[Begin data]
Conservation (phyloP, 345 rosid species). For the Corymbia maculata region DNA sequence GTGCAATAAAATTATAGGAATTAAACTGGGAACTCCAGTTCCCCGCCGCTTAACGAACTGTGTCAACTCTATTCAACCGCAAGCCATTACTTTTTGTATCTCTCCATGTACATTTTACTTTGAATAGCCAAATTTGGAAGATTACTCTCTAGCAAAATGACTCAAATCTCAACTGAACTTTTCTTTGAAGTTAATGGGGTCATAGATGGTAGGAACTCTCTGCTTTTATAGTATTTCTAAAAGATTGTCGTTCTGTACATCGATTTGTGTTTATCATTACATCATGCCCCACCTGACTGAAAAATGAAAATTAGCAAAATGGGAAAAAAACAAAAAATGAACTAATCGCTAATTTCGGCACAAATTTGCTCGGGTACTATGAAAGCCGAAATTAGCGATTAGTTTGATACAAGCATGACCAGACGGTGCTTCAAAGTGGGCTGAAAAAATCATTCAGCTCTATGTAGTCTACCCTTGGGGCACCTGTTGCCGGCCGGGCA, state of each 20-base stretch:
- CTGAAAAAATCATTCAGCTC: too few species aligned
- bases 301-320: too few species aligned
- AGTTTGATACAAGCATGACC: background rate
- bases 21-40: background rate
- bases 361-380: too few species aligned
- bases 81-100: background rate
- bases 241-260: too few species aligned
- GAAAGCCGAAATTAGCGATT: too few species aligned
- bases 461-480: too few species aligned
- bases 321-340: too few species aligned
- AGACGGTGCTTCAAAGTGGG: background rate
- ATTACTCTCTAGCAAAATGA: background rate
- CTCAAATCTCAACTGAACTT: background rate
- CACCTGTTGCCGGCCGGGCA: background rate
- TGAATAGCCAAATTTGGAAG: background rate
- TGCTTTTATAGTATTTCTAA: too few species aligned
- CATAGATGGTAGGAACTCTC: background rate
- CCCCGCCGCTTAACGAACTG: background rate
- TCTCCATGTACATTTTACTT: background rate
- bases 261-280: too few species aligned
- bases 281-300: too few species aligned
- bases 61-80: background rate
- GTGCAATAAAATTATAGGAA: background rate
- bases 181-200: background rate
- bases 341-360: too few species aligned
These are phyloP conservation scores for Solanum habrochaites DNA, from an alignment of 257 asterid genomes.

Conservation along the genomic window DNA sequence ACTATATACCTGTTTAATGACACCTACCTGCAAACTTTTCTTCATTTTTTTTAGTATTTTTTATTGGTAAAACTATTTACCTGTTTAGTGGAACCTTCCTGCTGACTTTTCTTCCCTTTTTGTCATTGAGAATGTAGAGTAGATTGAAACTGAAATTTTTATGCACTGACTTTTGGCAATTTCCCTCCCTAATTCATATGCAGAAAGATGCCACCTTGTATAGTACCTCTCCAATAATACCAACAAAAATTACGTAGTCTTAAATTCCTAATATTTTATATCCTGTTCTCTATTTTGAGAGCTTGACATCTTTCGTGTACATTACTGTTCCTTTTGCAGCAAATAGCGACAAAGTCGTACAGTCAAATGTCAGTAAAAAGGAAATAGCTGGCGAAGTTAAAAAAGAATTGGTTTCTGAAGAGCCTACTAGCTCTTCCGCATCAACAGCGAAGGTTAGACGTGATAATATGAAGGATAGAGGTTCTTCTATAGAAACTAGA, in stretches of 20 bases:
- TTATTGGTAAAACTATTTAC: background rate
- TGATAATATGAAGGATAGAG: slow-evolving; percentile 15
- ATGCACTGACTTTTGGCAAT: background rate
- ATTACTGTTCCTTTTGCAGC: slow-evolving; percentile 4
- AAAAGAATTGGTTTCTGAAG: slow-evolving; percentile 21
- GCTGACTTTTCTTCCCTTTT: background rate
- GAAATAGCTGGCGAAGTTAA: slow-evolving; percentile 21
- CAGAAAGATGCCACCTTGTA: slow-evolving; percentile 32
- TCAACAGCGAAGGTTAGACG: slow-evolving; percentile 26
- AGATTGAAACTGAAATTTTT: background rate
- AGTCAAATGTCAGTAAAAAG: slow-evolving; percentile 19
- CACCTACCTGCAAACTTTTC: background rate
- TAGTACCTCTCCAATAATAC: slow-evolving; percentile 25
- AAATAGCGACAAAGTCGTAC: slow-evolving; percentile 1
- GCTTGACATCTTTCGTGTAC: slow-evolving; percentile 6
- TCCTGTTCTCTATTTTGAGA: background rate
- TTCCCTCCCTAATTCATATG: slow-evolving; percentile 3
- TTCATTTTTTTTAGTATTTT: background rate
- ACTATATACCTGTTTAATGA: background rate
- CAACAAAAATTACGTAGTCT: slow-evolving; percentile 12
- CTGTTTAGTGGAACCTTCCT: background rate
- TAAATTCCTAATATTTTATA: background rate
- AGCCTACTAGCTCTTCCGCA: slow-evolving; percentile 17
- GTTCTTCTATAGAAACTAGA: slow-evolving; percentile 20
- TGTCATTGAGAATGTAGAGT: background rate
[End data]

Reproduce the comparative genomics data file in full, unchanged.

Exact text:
Conservation (phyloP, 345 rosid species). For the Corymbia maculata region DNA sequence GTGCAATAAAATTATAGGAATTAAACTGGGAACTCCAGTTCCCCGCCGCTTAACGAACTGTGTCAACTCTATTCAACCGCAAGCCATTACTTTTTGTATCTCTCCATGTACATTTTACTTTGAATAGCCAAATTTGGAAGATTACTCTCTAGCAAAATGACTCAAATCTCAACTGAACTTTTCTTTGAAGTTAATGGGGTCATAGATGGTAGGAACTCTCTGCTTTTATAGTATTTCTAAAAGATTGTCGTTCTGTACATCGATTTGTGTTTATCATTACATCATGCCCCACCTGACTGAAAAATGAAAATTAGCAAAATGGGAAAAAAACAAAAAATGAACTAATCGCTAATTTCGGCACAAATTTGCTCGGGTACTATGAAAGCCGAAATTAGCGATTAGTTTGATACAAGCATGACCAGACGGTGCTTCAAAGTGGGCTGAAAAAATCATTCAGCTCTATGTAGTCTACCCTTGGGGCACCTGTTGCCGGCCGGGCA, state of each 20-base stretch:
- CTGAAAAAATCATTCAGCTC: too few species aligned
- bases 301-320: too few species aligned
- AGTTTGATACAAGCATGACC: background rate
- bases 21-40: background rate
- bases 361-380: too few species aligned
- bases 81-100: background rate
- bases 241-260: too few species aligned
- GAAAGCCGAAATTAGCGATT: too few species aligned
- bases 461-480: too few species aligned
- bases 321-340: too few species aligned
- AGACGGTGCTTCAAAGTGGG: background rate
- ATTACTCTCTAGCAAAATGA: background rate
- CTCAAATCTCAACTGAACTT: background rate
- CACCTGTTGCCGGCCGGGCA: background rate
- TGAATAGCCAAATTTGGAAG: background rate
- TGCTTTTATAGTATTTCTAA: too few species aligned
- CATAGATGGTAGGAACTCTC: background rate
- CCCCGCCGCTTAACGAACTG: background rate
- TCTCCATGTACATTTTACTT: background rate
- bases 261-280: too few species aligned
- bases 281-300: too few species aligned
- bases 61-80: background rate
- GTGCAATAAAATTATAGGAA: background rate
- bases 181-200: background rate
- bases 341-360: too few species aligned
These are phyloP conservation scores for Solanum habrochaites DNA, from an alignment of 257 asterid genomes.

Conservation along the genomic window DNA sequence ACTATATACCTGTTTAATGACACCTACCTGCAAACTTTTCTTCATTTTTTTTAGTATTTTTTATTGGTAAAACTATTTACCTGTTTAGTGGAACCTTCCTGCTGACTTTTCTTCCCTTTTTGTCATTGAGAATGTAGAGTAGATTGAAACTGAAATTTTTATGCACTGACTTTTGGCAATTTCCCTCCCTAATTCATATGCAGAAAGATGCCACCTTGTATAGTACCTCTCCAATAATACCAACAAAAATTACGTAGTCTTAAATTCCTAATATTTTATATCCTGTTCTCTATTTTGAGAGCTTGACATCTTTCGTGTACATTACTGTTCCTTTTGCAGCAAATAGCGACAAAGTCGTACAGTCAAATGTCAGTAAAAAGGAAATAGCTGGCGAAGTTAAAAAAGAATTGGTTTCTGAAGAGCCTACTAGCTCTTCCGCATCAACAGCGAAGGTTAGACGTGATAATATGAAGGATAGAGGTTCTTCTATAGAAACTAGA, in stretches of 20 bases:
- TTATTGGTAAAACTATTTAC: background rate
- TGATAATATGAAGGATAGAG: slow-evolving; percentile 15
- ATGCACTGACTTTTGGCAAT: background rate
- ATTACTGTTCCTTTTGCAGC: slow-evolving; percentile 4
- AAAAGAATTGGTTTCTGAAG: slow-evolving; percentile 21
- GCTGACTTTTCTTCCCTTTT: background rate
- GAAATAGCTGGCGAAGTTAA: slow-evolving; percentile 21
- CAGAAAGATGCCACCTTGTA: slow-evolving; percentile 32
- TCAACAGCGAAGGTTAGACG: slow-evolving; percentile 26
- AGATTGAAACTGAAATTTTT: background rate
- AGTCAAATGTCAGTAAAAAG: slow-evolving; percentile 19
- CACCTACCTGCAAACTTTTC: background rate
- TAGTACCTCTCCAATAATAC: slow-evolving; percentile 25
- AAATAGCGACAAAGTCGTAC: slow-evolving; percentile 1
- GCTTGACATCTTTCGTGTAC: slow-evolving; percentile 6
- TCCTGTTCTCTATTTTGAGA: background rate
- TTCCCTCCCTAATTCATATG: slow-evolving; percentile 3
- TTCATTTTTTTTAGTATTTT: background rate
- ACTATATACCTGTTTAATGA: background rate
- CAACAAAAATTACGTAGTCT: slow-evolving; percentile 12
- CTGTTTAGTGGAACCTTCCT: background rate
- TAAATTCCTAATATTTTATA: background rate
- AGCCTACTAGCTCTTCCGCA: slow-evolving; percentile 17
- GTTCTTCTATAGAAACTAGA: slow-evolving; percentile 20
- TGTCATTGAGAATGTAGAGT: background rate